Diarrheal disease is commonly encountered in clinical practice. Persistent diarrhea (≥14 days) can be caused by pathogens that differ from those commonly seen in acute illness; proper etiologic diagnosis is important for appropriate therapeutic management. This review provides an overview of the epidemiology, etiology, diagnosis, and management of persistent diarrhea caused by infectious agents in immunocompetent individuals worldwide.
Much of the data on persistent diarrhea comes from studies of residents in or expatriates of developing countries and travelers to these regions where follow-up studies have been performed. Persistent diarrhea occurs in approximately 3% of individuals traveling to developing countries. Schistosoma mansoni (and rarely Schistosoma haematobium) intestinal infection is also not very common and is found only in endemic areas. The microbiologic causes of protracted diarrhea include detectable parasitic (eg, Giardia, Cryptosporidium) and bacterial (eg, enteroaggregative Escherichia coli, Shigella) pathogens. Available diagnostic tests include culture-dependent for bacterial pathogens and culture-independent methods for bacterial, viral, and protozoal infections (eg, polymerase chain reaction [PCR], including multiplex PCR), as well as and microscopy for protozoal infections. Antimicrobial therapy can be given empirically to patients returning from the undeveloped to the developed world. Otherwise, antibiotics should be given based on the results of laboratory testing.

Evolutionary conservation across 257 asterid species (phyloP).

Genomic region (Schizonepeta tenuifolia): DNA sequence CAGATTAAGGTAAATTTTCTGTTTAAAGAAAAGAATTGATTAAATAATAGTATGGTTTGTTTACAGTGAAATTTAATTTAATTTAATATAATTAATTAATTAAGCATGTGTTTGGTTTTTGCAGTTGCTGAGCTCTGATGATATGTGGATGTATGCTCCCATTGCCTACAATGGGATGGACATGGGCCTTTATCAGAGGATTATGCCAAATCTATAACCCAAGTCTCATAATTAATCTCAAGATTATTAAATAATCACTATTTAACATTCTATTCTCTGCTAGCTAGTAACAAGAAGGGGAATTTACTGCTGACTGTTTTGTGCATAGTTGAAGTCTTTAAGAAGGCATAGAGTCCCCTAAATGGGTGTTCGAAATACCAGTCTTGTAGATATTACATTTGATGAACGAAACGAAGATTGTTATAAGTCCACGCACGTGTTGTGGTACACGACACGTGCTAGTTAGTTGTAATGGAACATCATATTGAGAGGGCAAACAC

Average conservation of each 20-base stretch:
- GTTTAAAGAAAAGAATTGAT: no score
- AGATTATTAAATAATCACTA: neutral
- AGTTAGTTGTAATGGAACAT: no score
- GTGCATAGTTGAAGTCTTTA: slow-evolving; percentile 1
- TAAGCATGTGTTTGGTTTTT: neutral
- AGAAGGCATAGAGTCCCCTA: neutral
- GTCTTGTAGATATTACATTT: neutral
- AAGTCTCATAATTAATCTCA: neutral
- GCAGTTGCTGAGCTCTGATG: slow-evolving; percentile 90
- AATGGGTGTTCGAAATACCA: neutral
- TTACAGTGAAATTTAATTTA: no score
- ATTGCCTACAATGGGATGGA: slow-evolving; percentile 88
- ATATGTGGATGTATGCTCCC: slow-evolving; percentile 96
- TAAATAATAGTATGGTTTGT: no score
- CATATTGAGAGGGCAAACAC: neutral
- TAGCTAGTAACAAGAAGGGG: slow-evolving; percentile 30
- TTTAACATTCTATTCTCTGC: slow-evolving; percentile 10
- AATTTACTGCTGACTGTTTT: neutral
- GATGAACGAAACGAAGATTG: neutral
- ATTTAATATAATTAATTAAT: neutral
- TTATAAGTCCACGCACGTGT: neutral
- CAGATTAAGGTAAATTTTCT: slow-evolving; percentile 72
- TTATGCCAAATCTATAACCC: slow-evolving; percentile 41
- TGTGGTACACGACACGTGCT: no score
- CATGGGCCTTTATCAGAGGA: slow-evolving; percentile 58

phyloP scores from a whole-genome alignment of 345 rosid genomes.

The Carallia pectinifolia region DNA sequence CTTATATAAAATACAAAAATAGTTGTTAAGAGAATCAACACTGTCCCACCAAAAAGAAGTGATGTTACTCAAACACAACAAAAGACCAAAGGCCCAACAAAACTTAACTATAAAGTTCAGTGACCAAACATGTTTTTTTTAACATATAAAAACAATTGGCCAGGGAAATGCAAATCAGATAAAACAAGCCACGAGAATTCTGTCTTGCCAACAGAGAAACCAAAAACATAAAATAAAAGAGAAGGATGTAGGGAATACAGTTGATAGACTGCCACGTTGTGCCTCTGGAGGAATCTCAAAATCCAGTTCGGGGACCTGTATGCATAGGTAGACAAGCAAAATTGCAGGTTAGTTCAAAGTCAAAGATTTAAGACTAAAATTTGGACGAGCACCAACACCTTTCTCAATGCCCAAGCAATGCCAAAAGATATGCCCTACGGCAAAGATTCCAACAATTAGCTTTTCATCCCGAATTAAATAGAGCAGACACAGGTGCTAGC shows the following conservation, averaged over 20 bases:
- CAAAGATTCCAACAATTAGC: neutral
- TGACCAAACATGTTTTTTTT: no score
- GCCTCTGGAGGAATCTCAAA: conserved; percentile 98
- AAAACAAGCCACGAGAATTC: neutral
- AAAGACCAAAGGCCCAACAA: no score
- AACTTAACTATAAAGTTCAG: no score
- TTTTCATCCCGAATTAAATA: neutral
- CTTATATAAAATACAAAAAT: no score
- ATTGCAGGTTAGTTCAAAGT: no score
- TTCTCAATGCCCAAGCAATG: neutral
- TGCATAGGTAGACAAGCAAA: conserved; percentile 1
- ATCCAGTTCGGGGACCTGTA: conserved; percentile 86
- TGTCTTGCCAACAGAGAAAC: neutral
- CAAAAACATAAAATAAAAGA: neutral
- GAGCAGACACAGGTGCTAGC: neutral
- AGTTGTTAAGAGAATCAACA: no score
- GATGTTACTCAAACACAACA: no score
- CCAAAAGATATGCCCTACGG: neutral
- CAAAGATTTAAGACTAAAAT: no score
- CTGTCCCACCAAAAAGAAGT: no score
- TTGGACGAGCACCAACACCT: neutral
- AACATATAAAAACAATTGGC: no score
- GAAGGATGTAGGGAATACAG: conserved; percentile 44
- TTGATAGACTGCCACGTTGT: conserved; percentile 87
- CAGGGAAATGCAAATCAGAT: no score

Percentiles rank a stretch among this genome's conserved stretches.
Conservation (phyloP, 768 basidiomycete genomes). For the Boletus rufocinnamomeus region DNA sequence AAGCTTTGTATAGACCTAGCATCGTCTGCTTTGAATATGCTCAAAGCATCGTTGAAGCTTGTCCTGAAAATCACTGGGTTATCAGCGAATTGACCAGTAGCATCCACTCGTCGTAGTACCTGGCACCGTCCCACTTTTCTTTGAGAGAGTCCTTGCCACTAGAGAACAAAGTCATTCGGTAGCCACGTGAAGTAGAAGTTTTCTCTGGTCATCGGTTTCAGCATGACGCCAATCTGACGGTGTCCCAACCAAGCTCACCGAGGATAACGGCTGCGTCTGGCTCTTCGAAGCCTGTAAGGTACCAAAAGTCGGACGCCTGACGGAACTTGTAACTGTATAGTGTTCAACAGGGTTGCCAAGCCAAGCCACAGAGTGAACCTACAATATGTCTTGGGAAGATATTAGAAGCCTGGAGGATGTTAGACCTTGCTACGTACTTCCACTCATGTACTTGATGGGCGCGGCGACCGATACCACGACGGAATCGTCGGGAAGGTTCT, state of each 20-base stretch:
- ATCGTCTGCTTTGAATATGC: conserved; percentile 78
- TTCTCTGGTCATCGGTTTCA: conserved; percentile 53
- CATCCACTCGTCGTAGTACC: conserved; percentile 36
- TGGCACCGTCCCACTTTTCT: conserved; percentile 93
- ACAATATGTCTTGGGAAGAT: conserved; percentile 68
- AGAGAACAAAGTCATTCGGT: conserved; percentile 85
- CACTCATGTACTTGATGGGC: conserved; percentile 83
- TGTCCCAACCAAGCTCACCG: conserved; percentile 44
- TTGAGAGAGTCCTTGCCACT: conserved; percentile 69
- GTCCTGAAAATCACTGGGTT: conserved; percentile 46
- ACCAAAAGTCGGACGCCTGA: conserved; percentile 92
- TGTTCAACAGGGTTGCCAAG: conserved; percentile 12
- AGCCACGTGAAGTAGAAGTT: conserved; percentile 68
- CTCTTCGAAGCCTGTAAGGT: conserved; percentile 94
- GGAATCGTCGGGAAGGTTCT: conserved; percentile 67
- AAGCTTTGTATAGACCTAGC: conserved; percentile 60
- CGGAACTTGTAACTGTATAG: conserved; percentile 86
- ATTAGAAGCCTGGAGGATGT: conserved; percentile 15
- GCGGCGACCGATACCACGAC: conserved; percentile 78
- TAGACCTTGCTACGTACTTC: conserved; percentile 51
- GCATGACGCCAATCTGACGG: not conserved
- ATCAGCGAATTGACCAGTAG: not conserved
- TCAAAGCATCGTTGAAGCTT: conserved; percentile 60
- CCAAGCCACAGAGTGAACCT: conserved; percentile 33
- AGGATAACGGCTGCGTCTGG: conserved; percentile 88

Conclusions and Relevance
Persistent diarrhea is a poorly recognized syndrome in all populations that requires proper assessment and diagnosis to ensure that affected individuals receive the treatment needed to experience improvement of clinical symptoms.
Herbert L. DuPont. Persistent DiarrheaA Clinical Review. JAMA. 2016;315(24):2712–2723. doi:10.1001/jama.2016.7833